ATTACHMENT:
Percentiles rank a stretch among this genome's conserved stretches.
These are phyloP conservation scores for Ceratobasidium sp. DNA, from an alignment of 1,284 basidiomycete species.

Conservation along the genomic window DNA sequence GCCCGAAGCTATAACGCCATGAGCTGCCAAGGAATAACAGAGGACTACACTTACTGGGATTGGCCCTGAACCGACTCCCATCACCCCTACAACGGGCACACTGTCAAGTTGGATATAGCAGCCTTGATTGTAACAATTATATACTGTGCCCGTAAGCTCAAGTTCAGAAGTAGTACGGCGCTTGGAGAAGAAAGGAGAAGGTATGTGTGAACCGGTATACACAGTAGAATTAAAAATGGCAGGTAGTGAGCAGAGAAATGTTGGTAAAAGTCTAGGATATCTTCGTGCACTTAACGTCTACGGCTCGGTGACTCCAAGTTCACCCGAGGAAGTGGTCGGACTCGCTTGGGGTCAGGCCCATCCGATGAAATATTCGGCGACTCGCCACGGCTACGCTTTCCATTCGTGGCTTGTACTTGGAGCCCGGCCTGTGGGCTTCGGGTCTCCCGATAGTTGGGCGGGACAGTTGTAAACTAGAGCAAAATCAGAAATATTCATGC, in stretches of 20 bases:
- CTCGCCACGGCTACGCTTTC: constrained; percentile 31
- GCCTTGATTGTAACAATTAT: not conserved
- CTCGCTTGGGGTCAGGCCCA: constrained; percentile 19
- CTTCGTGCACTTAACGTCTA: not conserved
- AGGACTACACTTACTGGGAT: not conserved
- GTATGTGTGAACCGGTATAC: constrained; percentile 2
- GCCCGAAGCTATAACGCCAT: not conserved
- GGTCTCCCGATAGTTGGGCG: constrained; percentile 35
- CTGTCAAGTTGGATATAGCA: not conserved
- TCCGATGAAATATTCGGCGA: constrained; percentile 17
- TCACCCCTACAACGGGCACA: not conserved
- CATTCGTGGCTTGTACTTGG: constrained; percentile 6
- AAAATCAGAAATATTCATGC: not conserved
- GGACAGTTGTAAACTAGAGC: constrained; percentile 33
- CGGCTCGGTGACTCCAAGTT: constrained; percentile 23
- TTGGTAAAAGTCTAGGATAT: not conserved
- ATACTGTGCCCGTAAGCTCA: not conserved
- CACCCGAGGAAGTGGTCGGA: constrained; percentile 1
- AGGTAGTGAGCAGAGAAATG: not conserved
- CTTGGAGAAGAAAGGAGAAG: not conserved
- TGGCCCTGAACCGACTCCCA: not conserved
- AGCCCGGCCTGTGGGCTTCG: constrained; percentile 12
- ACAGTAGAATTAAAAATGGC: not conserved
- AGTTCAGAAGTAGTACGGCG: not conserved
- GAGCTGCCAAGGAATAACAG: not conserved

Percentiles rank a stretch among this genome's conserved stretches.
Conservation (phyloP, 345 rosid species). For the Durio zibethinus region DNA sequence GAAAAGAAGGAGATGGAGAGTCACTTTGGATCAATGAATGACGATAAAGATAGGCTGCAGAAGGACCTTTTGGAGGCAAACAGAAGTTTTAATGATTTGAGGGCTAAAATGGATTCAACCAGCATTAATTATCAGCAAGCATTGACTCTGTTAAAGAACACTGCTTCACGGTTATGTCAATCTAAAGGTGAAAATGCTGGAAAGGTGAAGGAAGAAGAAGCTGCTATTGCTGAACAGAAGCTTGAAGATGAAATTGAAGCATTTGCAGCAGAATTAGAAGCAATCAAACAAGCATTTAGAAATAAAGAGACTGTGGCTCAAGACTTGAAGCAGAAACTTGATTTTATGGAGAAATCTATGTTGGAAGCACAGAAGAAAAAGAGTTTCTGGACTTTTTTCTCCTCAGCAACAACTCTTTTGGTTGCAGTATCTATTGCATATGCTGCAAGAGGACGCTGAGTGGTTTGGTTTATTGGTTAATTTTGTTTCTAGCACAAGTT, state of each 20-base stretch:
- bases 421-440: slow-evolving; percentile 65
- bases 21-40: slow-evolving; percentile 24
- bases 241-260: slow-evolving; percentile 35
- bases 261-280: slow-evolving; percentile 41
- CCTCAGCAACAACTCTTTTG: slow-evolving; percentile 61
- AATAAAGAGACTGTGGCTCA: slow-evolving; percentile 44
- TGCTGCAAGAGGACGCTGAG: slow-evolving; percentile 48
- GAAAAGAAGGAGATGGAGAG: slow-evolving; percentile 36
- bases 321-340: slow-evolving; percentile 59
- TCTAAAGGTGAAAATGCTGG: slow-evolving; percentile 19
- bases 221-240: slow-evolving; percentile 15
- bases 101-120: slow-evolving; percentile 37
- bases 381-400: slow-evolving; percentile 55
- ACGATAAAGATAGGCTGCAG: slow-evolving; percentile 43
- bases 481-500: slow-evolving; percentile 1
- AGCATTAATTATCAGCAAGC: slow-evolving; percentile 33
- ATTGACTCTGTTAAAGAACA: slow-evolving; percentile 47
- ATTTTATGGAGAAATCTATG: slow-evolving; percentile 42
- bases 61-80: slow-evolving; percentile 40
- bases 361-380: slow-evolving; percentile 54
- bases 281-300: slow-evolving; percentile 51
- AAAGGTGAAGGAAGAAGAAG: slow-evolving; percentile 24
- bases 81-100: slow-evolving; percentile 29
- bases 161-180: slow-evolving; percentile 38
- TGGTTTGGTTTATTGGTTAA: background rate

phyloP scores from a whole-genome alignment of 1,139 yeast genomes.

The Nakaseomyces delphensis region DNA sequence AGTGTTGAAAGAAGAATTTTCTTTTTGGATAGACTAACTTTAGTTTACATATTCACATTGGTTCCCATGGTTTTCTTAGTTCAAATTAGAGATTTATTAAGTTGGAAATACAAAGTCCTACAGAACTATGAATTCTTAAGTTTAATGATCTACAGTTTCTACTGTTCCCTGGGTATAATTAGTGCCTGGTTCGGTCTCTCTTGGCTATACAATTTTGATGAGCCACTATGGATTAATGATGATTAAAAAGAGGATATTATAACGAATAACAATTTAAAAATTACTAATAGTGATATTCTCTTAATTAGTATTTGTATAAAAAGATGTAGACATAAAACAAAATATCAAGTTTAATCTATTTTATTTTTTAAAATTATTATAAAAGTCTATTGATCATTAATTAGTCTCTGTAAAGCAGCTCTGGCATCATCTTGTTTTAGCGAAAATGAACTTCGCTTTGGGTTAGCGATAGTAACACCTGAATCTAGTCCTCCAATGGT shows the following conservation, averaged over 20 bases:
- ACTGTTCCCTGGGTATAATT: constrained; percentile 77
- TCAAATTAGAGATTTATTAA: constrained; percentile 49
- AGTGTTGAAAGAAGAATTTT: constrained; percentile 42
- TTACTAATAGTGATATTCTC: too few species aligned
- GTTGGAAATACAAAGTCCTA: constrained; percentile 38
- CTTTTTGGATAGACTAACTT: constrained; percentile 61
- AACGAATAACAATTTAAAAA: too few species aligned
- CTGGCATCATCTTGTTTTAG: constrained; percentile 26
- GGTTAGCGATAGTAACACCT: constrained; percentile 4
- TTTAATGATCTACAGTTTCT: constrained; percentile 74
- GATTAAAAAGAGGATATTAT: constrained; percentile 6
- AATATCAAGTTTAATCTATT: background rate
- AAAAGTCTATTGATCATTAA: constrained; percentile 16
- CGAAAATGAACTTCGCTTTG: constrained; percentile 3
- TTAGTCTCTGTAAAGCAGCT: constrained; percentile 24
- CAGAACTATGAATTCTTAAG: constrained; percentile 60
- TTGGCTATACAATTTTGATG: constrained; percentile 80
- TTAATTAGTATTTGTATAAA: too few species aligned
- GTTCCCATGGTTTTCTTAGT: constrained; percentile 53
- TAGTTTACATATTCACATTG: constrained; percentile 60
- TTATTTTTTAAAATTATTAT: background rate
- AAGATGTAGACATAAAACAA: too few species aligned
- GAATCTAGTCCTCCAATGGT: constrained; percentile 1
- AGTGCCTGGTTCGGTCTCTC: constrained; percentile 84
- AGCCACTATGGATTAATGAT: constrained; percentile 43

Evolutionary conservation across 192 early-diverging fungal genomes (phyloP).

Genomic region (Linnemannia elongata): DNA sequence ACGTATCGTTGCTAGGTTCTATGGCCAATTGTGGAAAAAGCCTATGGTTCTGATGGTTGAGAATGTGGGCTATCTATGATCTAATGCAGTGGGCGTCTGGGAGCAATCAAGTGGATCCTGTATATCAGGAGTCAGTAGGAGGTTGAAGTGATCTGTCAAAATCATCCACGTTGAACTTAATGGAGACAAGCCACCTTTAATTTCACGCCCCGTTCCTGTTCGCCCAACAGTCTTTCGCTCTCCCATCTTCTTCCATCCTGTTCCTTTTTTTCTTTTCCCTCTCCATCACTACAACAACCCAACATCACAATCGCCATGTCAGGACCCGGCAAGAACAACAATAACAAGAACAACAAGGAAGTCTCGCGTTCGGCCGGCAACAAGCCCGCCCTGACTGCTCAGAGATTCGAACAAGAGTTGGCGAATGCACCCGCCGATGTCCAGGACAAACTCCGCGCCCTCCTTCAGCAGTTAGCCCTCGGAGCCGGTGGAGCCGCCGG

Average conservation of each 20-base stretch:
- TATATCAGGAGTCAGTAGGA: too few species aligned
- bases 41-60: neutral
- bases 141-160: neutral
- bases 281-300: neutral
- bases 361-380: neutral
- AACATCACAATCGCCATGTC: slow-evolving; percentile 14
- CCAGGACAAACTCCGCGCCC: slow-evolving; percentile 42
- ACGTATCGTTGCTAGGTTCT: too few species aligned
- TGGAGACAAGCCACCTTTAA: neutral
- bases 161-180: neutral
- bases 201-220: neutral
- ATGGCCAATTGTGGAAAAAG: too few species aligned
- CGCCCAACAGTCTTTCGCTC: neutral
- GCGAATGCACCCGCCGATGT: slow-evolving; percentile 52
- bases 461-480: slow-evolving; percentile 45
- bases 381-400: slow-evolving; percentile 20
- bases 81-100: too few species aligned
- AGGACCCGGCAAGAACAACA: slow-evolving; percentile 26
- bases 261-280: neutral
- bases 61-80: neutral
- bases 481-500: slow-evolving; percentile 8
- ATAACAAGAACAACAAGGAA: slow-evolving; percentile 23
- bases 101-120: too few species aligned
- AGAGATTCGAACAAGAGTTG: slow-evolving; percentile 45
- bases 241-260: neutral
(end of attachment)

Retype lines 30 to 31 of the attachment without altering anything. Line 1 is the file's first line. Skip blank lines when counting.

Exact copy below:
Conservation (phyloP, 345 rosid species). For the Durio zibethinus region DNA sequence GAAAAGAAGGAGATGGAGAGTCACTTTGGATCAATGAATGACGATAAAGATAGGCTGCAGAAGGACCTTTTGGAGGCAAACAGAAGTTTTAATGATTTGAGGGCTAAAATGGATTCAACCAGCATTAATTATCAGCAAGCATTGACTCTGTTAAAGAACACTGCTTCACGGTTATGTCAATCTAAAGGTGAAAATGCTGGAAAGGTGAAGGAAGAAGAAGCTGCTATTGCTGAACAGAAGCTTGAAGATGAAATTGAAGCATTTGCAGCAGAATTAGAAGCAATCAAACAAGCATTTAGAAATAAAGAGACTGTGGCTCAAGACTTGAAGCAGAAACTTGATTTTATGGAGAAATCTATGTTGGAAGCACAGAAGAAAAAGAGTTTCTGGACTTTTTTCTCCTCAGCAACAACTCTTTTGGTTGCAGTATCTATTGCATATGCTGCAAGAGGACGCTGAGTGGTTTGGTTTATTGGTTAATTTTGTTTCTAGCACAAGTT, state of each 20-base stretch:
- bases 421-440: slow-evolving; percentile 65